SLOW invites viewers to contemplate the pace and complexity of the lived experience through film and video.
Contemporary media is designed for optimized consumption: jump cuts, quick edits and sound bites inundate viewers with simplified information. The Slow TV genre provides contrast to the ways in which information is digested today. It explores, through unedited video, the nuance of routine and reality, allowing details to emerge and subtleties to be emphasized.
Slow TV was born from artist video works and particularly inspired by Pop artist Andy Warhol, who in 1963 created a film titled “Sleep,” which showed poet John Giorno sleeping for five hours and twenty minutes.
Based on repetition and duration rather than storytelling, Slow TV has enjoyed a surge in popularity in Northern communities from Alaska to Iceland and has become so popular in Norway that the BBC and Netflix have adopted it. This live marathon television coverage of an ordinary event in its complete length is known in Norway as “Sakte-TV.” The Discovery Channel also features Slow TV programming, including a 7-hour video of an Alaska Railroad journey.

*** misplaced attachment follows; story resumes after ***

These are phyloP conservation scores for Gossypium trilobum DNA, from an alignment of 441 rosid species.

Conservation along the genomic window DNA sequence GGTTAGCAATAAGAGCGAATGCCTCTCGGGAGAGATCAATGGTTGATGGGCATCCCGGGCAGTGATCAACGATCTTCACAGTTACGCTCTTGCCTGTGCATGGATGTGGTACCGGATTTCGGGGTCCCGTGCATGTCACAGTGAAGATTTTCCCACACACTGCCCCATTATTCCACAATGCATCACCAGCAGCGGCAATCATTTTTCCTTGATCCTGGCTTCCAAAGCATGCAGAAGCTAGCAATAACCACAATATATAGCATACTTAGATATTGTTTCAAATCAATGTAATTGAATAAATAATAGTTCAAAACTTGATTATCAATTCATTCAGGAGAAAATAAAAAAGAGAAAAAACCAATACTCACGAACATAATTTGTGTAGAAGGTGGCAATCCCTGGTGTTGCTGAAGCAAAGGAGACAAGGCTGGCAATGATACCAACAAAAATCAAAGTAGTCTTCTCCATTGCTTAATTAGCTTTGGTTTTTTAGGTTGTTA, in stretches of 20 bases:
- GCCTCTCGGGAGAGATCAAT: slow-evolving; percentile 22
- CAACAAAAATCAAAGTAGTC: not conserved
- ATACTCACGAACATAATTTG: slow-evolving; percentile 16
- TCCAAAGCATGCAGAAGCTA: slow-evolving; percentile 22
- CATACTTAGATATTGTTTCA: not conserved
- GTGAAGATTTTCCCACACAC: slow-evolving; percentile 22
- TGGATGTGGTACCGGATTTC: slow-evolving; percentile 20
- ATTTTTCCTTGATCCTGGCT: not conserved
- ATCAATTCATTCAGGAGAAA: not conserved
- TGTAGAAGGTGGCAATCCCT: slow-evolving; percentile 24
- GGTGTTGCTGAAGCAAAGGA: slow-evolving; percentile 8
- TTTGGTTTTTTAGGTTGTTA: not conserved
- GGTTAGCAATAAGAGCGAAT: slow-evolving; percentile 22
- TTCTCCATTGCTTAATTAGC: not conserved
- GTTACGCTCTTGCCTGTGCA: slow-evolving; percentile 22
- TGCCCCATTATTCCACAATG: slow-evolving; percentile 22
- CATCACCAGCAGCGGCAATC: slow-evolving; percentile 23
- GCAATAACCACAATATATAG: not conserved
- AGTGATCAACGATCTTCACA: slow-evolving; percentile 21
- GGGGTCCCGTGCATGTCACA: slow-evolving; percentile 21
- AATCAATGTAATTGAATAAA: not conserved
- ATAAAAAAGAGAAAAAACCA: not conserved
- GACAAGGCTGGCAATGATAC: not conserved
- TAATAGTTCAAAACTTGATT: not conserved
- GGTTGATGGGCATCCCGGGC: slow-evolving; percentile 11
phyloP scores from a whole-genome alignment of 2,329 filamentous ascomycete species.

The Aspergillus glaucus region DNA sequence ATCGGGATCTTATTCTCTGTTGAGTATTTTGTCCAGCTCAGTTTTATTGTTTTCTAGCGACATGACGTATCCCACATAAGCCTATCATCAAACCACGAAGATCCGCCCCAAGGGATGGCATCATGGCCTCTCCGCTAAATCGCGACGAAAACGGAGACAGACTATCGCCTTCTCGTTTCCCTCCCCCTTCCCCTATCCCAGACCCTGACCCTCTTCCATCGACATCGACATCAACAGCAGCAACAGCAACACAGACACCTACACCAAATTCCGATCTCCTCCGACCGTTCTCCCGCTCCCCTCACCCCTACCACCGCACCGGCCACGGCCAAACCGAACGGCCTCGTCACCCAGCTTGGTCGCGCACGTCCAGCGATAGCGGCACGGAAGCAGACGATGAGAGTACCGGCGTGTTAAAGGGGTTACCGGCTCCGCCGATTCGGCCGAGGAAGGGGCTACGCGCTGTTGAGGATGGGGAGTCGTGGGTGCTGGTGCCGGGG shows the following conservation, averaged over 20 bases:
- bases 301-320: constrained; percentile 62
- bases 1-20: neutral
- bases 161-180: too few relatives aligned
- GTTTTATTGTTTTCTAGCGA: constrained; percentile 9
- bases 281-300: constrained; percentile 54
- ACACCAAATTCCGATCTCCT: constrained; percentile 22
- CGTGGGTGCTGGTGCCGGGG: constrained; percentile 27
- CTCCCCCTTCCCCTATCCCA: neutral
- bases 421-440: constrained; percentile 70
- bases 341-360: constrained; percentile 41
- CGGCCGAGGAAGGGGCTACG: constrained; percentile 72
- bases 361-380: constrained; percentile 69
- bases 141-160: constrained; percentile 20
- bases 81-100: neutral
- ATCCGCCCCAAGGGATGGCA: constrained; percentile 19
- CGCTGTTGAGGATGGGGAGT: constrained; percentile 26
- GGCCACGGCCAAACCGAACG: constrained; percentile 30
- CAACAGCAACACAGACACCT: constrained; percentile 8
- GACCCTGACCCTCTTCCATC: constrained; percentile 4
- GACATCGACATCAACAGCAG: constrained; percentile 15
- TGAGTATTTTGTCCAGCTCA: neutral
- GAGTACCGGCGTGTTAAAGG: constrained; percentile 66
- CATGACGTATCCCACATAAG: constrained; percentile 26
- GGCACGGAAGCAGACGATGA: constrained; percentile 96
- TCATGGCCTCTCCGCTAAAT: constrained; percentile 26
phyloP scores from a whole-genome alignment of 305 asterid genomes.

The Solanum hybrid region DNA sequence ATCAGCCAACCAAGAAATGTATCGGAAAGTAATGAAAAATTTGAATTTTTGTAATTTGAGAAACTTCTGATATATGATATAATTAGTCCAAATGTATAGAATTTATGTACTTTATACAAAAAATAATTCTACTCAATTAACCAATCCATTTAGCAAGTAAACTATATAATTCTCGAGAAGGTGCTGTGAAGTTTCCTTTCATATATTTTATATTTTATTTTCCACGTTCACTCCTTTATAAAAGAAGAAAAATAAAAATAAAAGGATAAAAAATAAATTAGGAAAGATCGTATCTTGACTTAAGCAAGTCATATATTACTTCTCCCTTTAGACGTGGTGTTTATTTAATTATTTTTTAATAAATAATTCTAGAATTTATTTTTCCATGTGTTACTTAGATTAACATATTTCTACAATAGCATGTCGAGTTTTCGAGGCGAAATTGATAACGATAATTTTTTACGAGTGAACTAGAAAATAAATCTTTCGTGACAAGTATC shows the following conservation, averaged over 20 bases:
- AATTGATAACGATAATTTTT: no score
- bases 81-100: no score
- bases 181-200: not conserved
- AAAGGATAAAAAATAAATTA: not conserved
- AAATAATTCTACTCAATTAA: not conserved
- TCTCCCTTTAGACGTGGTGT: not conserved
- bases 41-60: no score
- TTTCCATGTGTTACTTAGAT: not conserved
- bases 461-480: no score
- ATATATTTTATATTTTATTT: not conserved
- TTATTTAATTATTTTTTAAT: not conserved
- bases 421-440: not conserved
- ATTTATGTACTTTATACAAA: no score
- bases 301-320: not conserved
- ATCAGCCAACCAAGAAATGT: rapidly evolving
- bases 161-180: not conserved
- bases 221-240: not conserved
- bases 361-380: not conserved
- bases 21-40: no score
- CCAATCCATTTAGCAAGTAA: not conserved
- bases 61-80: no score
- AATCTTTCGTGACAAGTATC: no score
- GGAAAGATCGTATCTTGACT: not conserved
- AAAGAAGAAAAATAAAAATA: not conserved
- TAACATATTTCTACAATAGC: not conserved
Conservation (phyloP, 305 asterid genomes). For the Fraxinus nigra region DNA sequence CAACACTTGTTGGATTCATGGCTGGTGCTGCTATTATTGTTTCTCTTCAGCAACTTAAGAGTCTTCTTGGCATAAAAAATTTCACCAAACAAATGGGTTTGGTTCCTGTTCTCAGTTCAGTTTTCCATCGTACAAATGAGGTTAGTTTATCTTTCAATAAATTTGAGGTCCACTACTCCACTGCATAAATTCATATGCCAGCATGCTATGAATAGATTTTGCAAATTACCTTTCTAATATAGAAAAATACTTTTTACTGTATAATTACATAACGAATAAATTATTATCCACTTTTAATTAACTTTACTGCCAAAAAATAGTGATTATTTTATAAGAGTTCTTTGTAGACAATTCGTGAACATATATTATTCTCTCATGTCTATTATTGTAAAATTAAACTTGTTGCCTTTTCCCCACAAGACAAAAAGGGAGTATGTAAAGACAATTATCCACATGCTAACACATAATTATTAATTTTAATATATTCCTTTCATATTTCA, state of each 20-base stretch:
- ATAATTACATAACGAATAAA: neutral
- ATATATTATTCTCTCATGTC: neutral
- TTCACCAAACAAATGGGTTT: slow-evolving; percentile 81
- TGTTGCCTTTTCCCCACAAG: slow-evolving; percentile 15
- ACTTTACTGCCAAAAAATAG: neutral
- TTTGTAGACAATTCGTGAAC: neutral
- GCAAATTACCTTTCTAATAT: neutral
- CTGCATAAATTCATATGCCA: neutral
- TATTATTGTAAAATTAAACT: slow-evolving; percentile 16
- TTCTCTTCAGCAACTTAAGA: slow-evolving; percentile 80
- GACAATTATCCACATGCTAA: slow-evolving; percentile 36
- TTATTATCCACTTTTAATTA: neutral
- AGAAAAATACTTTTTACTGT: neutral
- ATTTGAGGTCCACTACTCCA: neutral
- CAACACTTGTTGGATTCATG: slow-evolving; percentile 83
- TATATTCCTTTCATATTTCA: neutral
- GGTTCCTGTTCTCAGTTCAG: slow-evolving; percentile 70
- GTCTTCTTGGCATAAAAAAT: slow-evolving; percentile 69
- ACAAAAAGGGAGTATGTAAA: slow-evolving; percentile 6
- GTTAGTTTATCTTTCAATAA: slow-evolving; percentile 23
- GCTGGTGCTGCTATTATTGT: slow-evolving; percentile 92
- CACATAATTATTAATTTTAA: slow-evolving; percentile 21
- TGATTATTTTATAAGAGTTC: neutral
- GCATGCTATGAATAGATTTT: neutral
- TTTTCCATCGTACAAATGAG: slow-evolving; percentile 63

On view in the museum’s fourth floor Chugach Gallery, SLOW features original Norwegian Sakte-TV along with American adaptations of the form featuring video works by Scandinavian artist Guido van der Werve.